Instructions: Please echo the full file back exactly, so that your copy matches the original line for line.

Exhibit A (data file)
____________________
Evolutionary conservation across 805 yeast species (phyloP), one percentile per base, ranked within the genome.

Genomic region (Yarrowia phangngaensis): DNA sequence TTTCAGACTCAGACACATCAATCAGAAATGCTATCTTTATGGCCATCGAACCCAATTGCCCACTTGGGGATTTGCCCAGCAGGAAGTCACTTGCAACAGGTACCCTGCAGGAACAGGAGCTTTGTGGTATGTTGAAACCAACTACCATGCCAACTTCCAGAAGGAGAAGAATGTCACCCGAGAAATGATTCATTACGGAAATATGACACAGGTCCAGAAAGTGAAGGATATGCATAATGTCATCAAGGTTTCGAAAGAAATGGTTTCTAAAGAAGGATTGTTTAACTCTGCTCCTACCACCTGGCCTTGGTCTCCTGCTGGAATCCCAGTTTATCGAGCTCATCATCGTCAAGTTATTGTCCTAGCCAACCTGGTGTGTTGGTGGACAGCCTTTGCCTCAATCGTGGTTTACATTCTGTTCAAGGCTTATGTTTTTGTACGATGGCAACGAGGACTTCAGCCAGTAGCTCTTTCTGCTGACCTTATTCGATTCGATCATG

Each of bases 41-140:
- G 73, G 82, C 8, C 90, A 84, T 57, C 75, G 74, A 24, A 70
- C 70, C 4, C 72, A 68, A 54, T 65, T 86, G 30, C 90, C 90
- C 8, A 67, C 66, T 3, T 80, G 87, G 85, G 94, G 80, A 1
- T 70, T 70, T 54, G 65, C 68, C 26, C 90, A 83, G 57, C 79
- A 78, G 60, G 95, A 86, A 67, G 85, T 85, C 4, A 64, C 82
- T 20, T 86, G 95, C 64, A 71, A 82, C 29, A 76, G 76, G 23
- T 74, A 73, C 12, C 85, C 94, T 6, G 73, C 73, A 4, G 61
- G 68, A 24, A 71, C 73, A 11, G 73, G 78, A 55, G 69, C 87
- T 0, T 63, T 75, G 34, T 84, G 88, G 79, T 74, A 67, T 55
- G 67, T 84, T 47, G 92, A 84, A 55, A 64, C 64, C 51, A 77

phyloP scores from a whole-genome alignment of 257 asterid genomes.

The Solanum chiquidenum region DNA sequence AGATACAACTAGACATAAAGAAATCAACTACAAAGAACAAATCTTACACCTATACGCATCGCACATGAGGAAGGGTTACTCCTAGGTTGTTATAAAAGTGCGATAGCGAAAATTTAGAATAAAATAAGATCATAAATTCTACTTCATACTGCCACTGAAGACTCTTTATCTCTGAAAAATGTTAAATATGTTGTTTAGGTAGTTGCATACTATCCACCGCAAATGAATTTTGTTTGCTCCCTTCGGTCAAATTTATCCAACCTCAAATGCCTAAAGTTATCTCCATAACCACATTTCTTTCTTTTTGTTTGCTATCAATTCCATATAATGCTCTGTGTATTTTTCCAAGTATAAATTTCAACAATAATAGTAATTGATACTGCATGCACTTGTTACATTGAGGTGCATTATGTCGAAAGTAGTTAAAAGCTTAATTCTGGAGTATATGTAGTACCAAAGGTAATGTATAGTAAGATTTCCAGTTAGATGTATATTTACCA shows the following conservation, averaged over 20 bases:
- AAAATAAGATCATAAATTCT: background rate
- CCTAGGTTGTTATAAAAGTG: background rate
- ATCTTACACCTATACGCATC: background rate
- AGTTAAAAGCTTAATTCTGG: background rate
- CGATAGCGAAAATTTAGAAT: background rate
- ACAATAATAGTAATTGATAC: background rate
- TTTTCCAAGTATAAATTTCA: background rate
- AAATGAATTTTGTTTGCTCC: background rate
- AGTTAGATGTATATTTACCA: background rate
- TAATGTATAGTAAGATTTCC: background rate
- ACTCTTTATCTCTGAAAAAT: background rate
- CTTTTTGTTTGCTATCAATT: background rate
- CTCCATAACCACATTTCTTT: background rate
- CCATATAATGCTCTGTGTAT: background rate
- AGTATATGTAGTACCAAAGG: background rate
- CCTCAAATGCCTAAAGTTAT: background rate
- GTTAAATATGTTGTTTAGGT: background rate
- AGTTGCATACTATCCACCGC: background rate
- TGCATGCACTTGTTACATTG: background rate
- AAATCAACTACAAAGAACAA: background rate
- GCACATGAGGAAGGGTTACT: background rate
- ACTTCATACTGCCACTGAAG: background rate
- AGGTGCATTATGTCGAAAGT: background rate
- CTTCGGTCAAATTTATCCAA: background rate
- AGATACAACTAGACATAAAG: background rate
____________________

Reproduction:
Evolutionary conservation across 805 yeast species (phyloP), one percentile per base, ranked within the genome.

Genomic region (Yarrowia phangngaensis): DNA sequence TTTCAGACTCAGACACATCAATCAGAAATGCTATCTTTATGGCCATCGAACCCAATTGCCCACTTGGGGATTTGCCCAGCAGGAAGTCACTTGCAACAGGTACCCTGCAGGAACAGGAGCTTTGTGGTATGTTGAAACCAACTACCATGCCAACTTCCAGAAGGAGAAGAATGTCACCCGAGAAATGATTCATTACGGAAATATGACACAGGTCCAGAAAGTGAAGGATATGCATAATGTCATCAAGGTTTCGAAAGAAATGGTTTCTAAAGAAGGATTGTTTAACTCTGCTCCTACCACCTGGCCTTGGTCTCCTGCTGGAATCCCAGTTTATCGAGCTCATCATCGTCAAGTTATTGTCCTAGCCAACCTGGTGTGTTGGTGGACAGCCTTTGCCTCAATCGTGGTTTACATTCTGTTCAAGGCTTATGTTTTTGTACGATGGCAACGAGGACTTCAGCCAGTAGCTCTTTCTGCTGACCTTATTCGATTCGATCATG

Each of bases 41-140:
- G 73, G 82, C 8, C 90, A 84, T 57, C 75, G 74, A 24, A 70
- C 70, C 4, C 72, A 68, A 54, T 65, T 86, G 30, C 90, C 90
- C 8, A 67, C 66, T 3, T 80, G 87, G 85, G 94, G 80, A 1
- T 70, T 70, T 54, G 65, C 68, C 26, C 90, A 83, G 57, C 79
- A 78, G 60, G 95, A 86, A 67, G 85, T 85, C 4, A 64, C 82
- T 20, T 86, G 95, C 64, A 71, A 82, C 29, A 76, G 76, G 23
- T 74, A 73, C 12, C 85, C 94, T 6, G 73, C 73, A 4, G 61
- G 68, A 24, A 71, C 73, A 11, G 73, G 78, A 55, G 69, C 87
- T 0, T 63, T 75, G 34, T 84, G 88, G 79, T 74, A 67, T 55
- G 67, T 84, T 47, G 92, A 84, A 55, A 64, C 64, C 51, A 77

phyloP scores from a whole-genome alignment of 257 asterid genomes.

The Solanum chiquidenum region DNA sequence AGATACAACTAGACATAAAGAAATCAACTACAAAGAACAAATCTTACACCTATACGCATCGCACATGAGGAAGGGTTACTCCTAGGTTGTTATAAAAGTGCGATAGCGAAAATTTAGAATAAAATAAGATCATAAATTCTACTTCATACTGCCACTGAAGACTCTTTATCTCTGAAAAATGTTAAATATGTTGTTTAGGTAGTTGCATACTATCCACCGCAAATGAATTTTGTTTGCTCCCTTCGGTCAAATTTATCCAACCTCAAATGCCTAAAGTTATCTCCATAACCACATTTCTTTCTTTTTGTTTGCTATCAATTCCATATAATGCTCTGTGTATTTTTCCAAGTATAAATTTCAACAATAATAGTAATTGATACTGCATGCACTTGTTACATTGAGGTGCATTATGTCGAAAGTAGTTAAAAGCTTAATTCTGGAGTATATGTAGTACCAAAGGTAATGTATAGTAAGATTTCCAGTTAGATGTATATTTACCA shows the following conservation, averaged over 20 bases:
- AAAATAAGATCATAAATTCT: background rate
- CCTAGGTTGTTATAAAAGTG: background rate
- ATCTTACACCTATACGCATC: background rate
- AGTTAAAAGCTTAATTCTGG: background rate
- CGATAGCGAAAATTTAGAAT: background rate
- ACAATAATAGTAATTGATAC: background rate
- TTTTCCAAGTATAAATTTCA: background rate
- AAATGAATTTTGTTTGCTCC: background rate
- AGTTAGATGTATATTTACCA: background rate
- TAATGTATAGTAAGATTTCC: background rate
- ACTCTTTATCTCTGAAAAAT: background rate
- CTTTTTGTTTGCTATCAATT: background rate
- CTCCATAACCACATTTCTTT: background rate
- CCATATAATGCTCTGTGTAT: background rate
- AGTATATGTAGTACCAAAGG: background rate
- CCTCAAATGCCTAAAGTTAT: background rate
- GTTAAATATGTTGTTTAGGT: background rate
- AGTTGCATACTATCCACCGC: background rate
- TGCATGCACTTGTTACATTG: background rate
- AAATCAACTACAAAGAACAA: background rate
- GCACATGAGGAAGGGTTACT: background rate
- ACTTCATACTGCCACTGAAG: background rate
- AGGTGCATTATGTCGAAAGT: background rate
- CTTCGGTCAAATTTATCCAA: background rate
- AGATACAACTAGACATAAAG: background rate